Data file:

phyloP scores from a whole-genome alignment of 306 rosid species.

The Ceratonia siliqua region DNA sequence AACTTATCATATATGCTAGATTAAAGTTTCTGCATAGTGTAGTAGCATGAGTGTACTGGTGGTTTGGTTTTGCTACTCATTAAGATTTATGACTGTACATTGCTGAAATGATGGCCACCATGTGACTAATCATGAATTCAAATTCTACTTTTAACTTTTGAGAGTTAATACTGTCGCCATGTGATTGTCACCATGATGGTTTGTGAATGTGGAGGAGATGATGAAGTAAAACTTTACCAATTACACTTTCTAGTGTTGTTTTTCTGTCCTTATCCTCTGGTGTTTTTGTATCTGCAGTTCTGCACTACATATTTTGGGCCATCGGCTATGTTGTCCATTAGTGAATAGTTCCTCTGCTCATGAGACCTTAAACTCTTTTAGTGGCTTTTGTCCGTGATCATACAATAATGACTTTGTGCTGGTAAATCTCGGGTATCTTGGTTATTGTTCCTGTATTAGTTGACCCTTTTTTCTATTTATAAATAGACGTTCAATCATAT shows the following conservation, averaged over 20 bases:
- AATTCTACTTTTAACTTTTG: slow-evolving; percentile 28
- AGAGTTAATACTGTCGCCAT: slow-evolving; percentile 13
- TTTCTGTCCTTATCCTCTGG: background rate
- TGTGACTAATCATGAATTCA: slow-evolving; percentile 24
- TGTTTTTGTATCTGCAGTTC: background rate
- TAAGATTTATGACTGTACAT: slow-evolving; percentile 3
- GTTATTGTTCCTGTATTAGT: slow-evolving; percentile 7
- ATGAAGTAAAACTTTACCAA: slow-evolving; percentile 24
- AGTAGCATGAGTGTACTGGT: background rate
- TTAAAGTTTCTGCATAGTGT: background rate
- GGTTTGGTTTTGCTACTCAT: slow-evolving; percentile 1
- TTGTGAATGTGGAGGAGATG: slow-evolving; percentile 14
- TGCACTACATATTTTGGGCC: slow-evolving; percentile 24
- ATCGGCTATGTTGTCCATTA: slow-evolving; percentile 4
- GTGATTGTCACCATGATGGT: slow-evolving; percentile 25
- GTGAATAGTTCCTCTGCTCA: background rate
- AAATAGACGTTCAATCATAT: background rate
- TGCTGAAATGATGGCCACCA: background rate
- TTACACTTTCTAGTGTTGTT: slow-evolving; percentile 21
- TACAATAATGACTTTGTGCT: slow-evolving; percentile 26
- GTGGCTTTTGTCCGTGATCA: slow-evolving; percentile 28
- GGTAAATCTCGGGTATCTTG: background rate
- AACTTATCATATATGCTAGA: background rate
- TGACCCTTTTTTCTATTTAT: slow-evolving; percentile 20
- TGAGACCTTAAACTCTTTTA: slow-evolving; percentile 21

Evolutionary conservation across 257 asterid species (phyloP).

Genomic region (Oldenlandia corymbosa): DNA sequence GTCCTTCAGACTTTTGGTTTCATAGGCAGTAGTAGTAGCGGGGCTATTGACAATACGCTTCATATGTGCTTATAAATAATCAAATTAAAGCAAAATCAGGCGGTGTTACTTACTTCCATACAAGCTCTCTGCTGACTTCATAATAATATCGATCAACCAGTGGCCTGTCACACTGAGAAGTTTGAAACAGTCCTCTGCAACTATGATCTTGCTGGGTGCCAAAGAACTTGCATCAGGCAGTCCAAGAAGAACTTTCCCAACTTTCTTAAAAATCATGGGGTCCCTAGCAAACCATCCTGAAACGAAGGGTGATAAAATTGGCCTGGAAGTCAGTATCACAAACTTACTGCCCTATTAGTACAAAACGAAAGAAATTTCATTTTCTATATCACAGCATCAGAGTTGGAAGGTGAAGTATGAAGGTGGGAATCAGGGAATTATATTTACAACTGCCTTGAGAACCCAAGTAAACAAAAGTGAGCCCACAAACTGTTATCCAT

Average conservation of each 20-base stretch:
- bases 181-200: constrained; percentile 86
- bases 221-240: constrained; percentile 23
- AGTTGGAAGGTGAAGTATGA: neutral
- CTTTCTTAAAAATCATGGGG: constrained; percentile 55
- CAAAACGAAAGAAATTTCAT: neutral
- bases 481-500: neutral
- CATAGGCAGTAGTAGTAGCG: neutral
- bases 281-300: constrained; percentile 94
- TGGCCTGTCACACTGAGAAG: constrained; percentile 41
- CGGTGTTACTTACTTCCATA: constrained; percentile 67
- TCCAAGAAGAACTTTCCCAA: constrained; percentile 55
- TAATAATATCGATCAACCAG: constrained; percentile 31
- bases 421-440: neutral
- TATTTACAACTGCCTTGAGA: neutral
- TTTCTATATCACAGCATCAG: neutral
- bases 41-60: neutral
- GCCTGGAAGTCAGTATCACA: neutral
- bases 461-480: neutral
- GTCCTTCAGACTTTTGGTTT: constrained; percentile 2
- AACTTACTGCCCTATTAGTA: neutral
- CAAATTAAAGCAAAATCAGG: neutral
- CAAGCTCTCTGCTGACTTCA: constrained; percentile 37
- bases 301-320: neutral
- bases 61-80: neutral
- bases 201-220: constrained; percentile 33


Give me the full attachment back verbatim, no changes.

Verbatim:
phyloP scores from a whole-genome alignment of 306 rosid species.

The Ceratonia siliqua region DNA sequence AACTTATCATATATGCTAGATTAAAGTTTCTGCATAGTGTAGTAGCATGAGTGTACTGGTGGTTTGGTTTTGCTACTCATTAAGATTTATGACTGTACATTGCTGAAATGATGGCCACCATGTGACTAATCATGAATTCAAATTCTACTTTTAACTTTTGAGAGTTAATACTGTCGCCATGTGATTGTCACCATGATGGTTTGTGAATGTGGAGGAGATGATGAAGTAAAACTTTACCAATTACACTTTCTAGTGTTGTTTTTCTGTCCTTATCCTCTGGTGTTTTTGTATCTGCAGTTCTGCACTACATATTTTGGGCCATCGGCTATGTTGTCCATTAGTGAATAGTTCCTCTGCTCATGAGACCTTAAACTCTTTTAGTGGCTTTTGTCCGTGATCATACAATAATGACTTTGTGCTGGTAAATCTCGGGTATCTTGGTTATTGTTCCTGTATTAGTTGACCCTTTTTTCTATTTATAAATAGACGTTCAATCATAT shows the following conservation, averaged over 20 bases:
- AATTCTACTTTTAACTTTTG: slow-evolving; percentile 28
- AGAGTTAATACTGTCGCCAT: slow-evolving; percentile 13
- TTTCTGTCCTTATCCTCTGG: background rate
- TGTGACTAATCATGAATTCA: slow-evolving; percentile 24
- TGTTTTTGTATCTGCAGTTC: background rate
- TAAGATTTATGACTGTACAT: slow-evolving; percentile 3
- GTTATTGTTCCTGTATTAGT: slow-evolving; percentile 7
- ATGAAGTAAAACTTTACCAA: slow-evolving; percentile 24
- AGTAGCATGAGTGTACTGGT: background rate
- TTAAAGTTTCTGCATAGTGT: background rate
- GGTTTGGTTTTGCTACTCAT: slow-evolving; percentile 1
- TTGTGAATGTGGAGGAGATG: slow-evolving; percentile 14
- TGCACTACATATTTTGGGCC: slow-evolving; percentile 24
- ATCGGCTATGTTGTCCATTA: slow-evolving; percentile 4
- GTGATTGTCACCATGATGGT: slow-evolving; percentile 25
- GTGAATAGTTCCTCTGCTCA: background rate
- AAATAGACGTTCAATCATAT: background rate
- TGCTGAAATGATGGCCACCA: background rate
- TTACACTTTCTAGTGTTGTT: slow-evolving; percentile 21
- TACAATAATGACTTTGTGCT: slow-evolving; percentile 26
- GTGGCTTTTGTCCGTGATCA: slow-evolving; percentile 28
- GGTAAATCTCGGGTATCTTG: background rate
- AACTTATCATATATGCTAGA: background rate
- TGACCCTTTTTTCTATTTAT: slow-evolving; percentile 20
- TGAGACCTTAAACTCTTTTA: slow-evolving; percentile 21

Evolutionary conservation across 257 asterid species (phyloP).

Genomic region (Oldenlandia corymbosa): DNA sequence GTCCTTCAGACTTTTGGTTTCATAGGCAGTAGTAGTAGCGGGGCTATTGACAATACGCTTCATATGTGCTTATAAATAATCAAATTAAAGCAAAATCAGGCGGTGTTACTTACTTCCATACAAGCTCTCTGCTGACTTCATAATAATATCGATCAACCAGTGGCCTGTCACACTGAGAAGTTTGAAACAGTCCTCTGCAACTATGATCTTGCTGGGTGCCAAAGAACTTGCATCAGGCAGTCCAAGAAGAACTTTCCCAACTTTCTTAAAAATCATGGGGTCCCTAGCAAACCATCCTGAAACGAAGGGTGATAAAATTGGCCTGGAAGTCAGTATCACAAACTTACTGCCCTATTAGTACAAAACGAAAGAAATTTCATTTTCTATATCACAGCATCAGAGTTGGAAGGTGAAGTATGAAGGTGGGAATCAGGGAATTATATTTACAACTGCCTTGAGAACCCAAGTAAACAAAAGTGAGCCCACAAACTGTTATCCAT

Average conservation of each 20-base stretch:
- bases 181-200: constrained; percentile 86
- bases 221-240: constrained; percentile 23
- AGTTGGAAGGTGAAGTATGA: neutral
- CTTTCTTAAAAATCATGGGG: constrained; percentile 55
- CAAAACGAAAGAAATTTCAT: neutral
- bases 481-500: neutral
- CATAGGCAGTAGTAGTAGCG: neutral
- bases 281-300: constrained; percentile 94
- TGGCCTGTCACACTGAGAAG: constrained; percentile 41
- CGGTGTTACTTACTTCCATA: constrained; percentile 67
- TCCAAGAAGAACTTTCCCAA: constrained; percentile 55
- TAATAATATCGATCAACCAG: constrained; percentile 31
- bases 421-440: neutral
- TATTTACAACTGCCTTGAGA: neutral
- TTTCTATATCACAGCATCAG: neutral
- bases 41-60: neutral
- GCCTGGAAGTCAGTATCACA: neutral
- bases 461-480: neutral
- GTCCTTCAGACTTTTGGTTT: constrained; percentile 2
- AACTTACTGCCCTATTAGTA: neutral
- CAAATTAAAGCAAAATCAGG: neutral
- CAAGCTCTCTGCTGACTTCA: constrained; percentile 37
- bases 301-320: neutral
- bases 61-80: neutral
- bases 201-220: constrained; percentile 33